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Think beyond IIMs

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Management aspirants must be ready with a Plan B if they cannot join the institute of their choice.

Getting ready: CAT aspirants must have a skill development approach to score high marks in certain sections of the test; a scene from an exam centre during the CAT test last year. PHOTO: K Murali kumar
Getting ready: CAT aspirants must have a skill development approach to score high marks in certain sections of the test; a scene from an exam centre during the CAT test last year. PHOTO: K Murali kumar

The Common Admission Test 2010 (CAT-2010), the qualifying exam for entry to the Indian Institutes of Management, is all set to commence soon. That there has reportedly been a dip of around 15 per cent in the number of applicants this year is significant. However, the fact remains that out of the 1.9 lakh students who have applied, only a small fraction will get in. Whatever be the organisational nitty-gritty this time (CAT 2009 was not exactly the best start to the all-new computer-based format), like in every year, the IIMs will leave thousands of aspirants disappointed. Which is why, a Plan B becomes imperative for MBA aspirants.

The two biggest gaffes committed by MBA aspirants are that they fail to think beyond CAT and the IIMs (it must be noted that the CAT is important because it is used as a qualifying exam for admission to over 150 institutes in the country), and when they do begin to think of applying to the tier-II institutions it is too late. There are hundreds of management schools, more popularly known as B-schools, across the country. While not each of these is worth its salt, and many of them entice students with false promises of placements and overseas opportunities, several of them offer good quality education. A sizeable number of these do use CAT scores as a yardstick for the qualifying round; however, it is necessary to start applying around this time.

Safe bet

For starters, there are the regular B-schools, the ones that offer a general MBA (master's or diploma). These include the State-level MATs, AIMA (All-India Management Association), JMET (for admission to Indian Institutes of Technology; the Indian Institute of Science has reportedly scrapped its management course) and entrance to Narsee Monjee Institute of Management Sciences (NMIMS), Indian School of Business, entrance conducted by the Faculty of Management Studies at Delhi University, SNAP (Symbiosis National Aptitude Test) and the XAT (conducted by Xavier Labour Relations Institute (XLRI), Jamshedpur, to name a few. Each of these is a brand by itself. The more specialised courses include the postgraduate management programmes offered at the Institute of Rural Management, IIFT (Indian Institute of Foreign Trade offers International Business) and MICA (Mudra Institute of Communication, Ahmedabad).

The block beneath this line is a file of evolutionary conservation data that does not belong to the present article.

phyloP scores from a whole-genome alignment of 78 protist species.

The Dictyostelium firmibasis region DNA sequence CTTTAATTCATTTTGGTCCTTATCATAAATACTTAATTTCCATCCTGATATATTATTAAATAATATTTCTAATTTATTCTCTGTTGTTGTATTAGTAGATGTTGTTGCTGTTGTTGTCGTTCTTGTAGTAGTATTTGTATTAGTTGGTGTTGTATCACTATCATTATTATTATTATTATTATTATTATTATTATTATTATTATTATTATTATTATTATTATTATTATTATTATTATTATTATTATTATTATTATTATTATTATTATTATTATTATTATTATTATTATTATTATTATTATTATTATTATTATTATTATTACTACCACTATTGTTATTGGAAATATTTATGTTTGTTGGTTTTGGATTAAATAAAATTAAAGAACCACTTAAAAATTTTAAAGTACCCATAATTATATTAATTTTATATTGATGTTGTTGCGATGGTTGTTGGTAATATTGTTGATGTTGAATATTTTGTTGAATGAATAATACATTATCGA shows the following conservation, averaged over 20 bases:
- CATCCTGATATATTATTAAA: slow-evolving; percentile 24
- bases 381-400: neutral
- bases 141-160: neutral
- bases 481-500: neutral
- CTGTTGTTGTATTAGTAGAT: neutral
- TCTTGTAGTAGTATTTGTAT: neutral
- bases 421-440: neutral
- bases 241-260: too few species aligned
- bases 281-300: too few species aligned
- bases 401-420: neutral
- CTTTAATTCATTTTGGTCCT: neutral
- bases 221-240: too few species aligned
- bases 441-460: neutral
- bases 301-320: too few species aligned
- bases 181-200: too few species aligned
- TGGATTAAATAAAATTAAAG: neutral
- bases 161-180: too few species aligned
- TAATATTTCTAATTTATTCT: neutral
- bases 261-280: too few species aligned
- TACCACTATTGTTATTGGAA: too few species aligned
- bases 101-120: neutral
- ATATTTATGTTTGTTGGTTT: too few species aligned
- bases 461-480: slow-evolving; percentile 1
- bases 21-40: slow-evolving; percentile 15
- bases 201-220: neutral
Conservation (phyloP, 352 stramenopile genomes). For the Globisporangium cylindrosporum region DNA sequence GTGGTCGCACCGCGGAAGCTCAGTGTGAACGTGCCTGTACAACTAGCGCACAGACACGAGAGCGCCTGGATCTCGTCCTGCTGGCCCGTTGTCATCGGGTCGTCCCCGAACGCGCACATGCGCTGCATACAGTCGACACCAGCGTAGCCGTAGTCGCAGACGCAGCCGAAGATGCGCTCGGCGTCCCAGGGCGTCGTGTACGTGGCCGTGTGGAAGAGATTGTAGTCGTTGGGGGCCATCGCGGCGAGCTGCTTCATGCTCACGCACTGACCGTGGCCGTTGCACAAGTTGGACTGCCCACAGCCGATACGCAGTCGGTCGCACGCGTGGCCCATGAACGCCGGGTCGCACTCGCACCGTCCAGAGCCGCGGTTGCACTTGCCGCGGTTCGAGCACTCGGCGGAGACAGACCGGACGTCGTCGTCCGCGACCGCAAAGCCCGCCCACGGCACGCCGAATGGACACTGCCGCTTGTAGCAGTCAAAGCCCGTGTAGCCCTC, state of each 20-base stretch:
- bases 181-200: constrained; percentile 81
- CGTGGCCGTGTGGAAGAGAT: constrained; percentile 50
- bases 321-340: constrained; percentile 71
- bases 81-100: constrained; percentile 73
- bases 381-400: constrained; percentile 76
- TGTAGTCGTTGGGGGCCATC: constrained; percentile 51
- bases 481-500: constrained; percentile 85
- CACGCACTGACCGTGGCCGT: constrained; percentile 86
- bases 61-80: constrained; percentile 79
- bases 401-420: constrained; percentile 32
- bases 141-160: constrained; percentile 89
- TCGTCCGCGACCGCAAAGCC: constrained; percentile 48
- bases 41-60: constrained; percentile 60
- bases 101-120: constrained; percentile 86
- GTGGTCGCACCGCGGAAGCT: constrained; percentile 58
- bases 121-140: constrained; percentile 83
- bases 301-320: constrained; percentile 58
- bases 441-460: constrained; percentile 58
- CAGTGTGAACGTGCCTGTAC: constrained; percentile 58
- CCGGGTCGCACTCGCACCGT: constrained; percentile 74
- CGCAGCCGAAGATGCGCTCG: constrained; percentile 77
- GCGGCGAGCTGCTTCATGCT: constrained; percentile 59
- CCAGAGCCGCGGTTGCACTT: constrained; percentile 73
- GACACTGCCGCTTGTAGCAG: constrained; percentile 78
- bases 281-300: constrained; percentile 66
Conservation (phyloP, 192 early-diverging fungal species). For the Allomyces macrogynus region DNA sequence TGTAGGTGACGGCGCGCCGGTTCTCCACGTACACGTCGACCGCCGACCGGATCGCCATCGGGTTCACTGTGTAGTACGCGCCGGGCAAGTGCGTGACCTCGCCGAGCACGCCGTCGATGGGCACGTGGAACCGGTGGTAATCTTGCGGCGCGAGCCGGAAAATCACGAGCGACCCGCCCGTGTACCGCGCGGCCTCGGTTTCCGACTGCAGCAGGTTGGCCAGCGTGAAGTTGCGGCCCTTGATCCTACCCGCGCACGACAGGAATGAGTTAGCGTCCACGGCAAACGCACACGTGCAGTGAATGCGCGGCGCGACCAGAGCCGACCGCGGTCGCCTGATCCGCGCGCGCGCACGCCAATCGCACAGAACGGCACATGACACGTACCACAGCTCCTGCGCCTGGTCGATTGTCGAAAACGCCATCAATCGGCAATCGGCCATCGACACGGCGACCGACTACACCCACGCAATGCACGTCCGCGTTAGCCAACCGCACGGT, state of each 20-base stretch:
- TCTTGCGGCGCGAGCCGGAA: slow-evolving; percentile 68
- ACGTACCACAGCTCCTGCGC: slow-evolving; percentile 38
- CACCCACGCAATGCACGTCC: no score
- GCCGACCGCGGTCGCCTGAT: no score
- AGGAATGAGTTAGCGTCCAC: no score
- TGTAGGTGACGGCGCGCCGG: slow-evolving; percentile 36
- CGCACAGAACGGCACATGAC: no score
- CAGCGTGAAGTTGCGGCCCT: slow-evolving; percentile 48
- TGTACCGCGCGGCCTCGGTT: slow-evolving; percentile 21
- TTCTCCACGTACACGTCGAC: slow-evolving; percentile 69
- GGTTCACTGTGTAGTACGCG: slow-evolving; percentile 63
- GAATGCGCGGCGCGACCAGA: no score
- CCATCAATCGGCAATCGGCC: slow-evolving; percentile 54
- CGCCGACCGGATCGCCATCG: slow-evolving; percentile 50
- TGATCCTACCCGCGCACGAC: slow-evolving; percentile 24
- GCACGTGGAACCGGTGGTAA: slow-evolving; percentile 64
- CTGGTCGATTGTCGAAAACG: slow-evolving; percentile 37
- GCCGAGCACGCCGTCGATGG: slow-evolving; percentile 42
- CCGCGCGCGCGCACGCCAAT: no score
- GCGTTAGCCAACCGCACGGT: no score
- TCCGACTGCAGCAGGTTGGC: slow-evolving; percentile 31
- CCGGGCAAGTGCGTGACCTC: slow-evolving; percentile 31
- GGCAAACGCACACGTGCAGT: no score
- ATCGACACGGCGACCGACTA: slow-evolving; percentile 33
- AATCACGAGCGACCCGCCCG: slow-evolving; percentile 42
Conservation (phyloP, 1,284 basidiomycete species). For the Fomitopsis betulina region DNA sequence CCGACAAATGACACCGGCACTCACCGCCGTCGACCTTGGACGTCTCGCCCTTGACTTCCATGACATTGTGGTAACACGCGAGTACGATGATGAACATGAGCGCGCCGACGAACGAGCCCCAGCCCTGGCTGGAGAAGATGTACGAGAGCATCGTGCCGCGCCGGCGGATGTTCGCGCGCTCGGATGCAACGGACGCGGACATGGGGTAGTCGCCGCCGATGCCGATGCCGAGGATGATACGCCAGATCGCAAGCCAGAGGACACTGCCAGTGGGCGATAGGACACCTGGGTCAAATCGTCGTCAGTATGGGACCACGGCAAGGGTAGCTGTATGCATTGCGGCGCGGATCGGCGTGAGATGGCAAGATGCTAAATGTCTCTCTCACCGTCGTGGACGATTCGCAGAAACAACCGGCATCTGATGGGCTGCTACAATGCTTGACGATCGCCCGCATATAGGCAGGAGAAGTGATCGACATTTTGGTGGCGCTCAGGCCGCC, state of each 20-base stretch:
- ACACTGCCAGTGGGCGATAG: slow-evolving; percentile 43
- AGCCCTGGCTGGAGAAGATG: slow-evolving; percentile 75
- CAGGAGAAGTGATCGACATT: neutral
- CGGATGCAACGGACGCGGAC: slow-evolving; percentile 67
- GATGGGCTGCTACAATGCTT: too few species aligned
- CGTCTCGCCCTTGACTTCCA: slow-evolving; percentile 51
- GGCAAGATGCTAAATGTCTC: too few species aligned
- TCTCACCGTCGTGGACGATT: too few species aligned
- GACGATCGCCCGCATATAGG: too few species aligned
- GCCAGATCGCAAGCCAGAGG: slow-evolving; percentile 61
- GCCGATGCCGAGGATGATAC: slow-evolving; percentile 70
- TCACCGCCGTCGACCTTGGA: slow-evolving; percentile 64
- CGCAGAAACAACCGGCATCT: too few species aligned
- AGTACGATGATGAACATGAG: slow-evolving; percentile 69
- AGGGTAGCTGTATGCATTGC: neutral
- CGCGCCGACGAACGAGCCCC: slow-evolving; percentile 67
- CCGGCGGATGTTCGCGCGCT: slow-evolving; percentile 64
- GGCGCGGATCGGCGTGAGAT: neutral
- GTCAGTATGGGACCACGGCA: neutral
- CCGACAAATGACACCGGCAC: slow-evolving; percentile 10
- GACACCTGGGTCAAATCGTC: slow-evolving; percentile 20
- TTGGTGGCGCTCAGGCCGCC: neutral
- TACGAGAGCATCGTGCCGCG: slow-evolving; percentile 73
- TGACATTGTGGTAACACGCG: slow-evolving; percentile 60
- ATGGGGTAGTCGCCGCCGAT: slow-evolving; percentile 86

Ajay Arora, Regional Director at the Triumphant Institute of Management Education in Bangalore, emphasises the need for a ‘Plan B'. “What we tell students is that out of 1,500-odd B-schools in the country, only 90 to 100 management courses are worth it. Among these, the top 50 or 35 institutes are well-established and can be trusted, like MICA or NMIMS, for instance. These places are, needless to say, a safe bet,” he says. However, if you are looking outside these “known” colleges, then it requires some thought and students should try to match the profile of these colleges with their aspirations.

Management education is not only an expensive affair — colleges charge anywhere between Rs. 2 lakh - Rs. 10 lakh for a two-year MBA. Many of these are diploma courses (including the IIMs), and may be restrictive because unlike a degree course it will not allow you the opportunity to continue with academic pursuits (for instance, an IIM-B graduate will have to look for another PG degree if he/she wants to enrol in a Ph.D. programme). Similarly, those interested in communication-related courses or rural management and similar specialised career fields should look for MBAs that allow you to specialise in that field.

Experts also caution people against blindly opting for courses. Take for instance the fact that in a leading Bangalore-based management college, a distance education course was palmed off as a regular course. Students not only paid their course fee of around Rs. 3 lakh for the course, they were also hoodwinked into believing that the course was a regular MBA.

Mr. Arora says that students must not blindly believe advertisements and websites. If they are serious, a visit to the institute should be mandatory. They can also connect with existing students and alumni on social networking sites and online forums.


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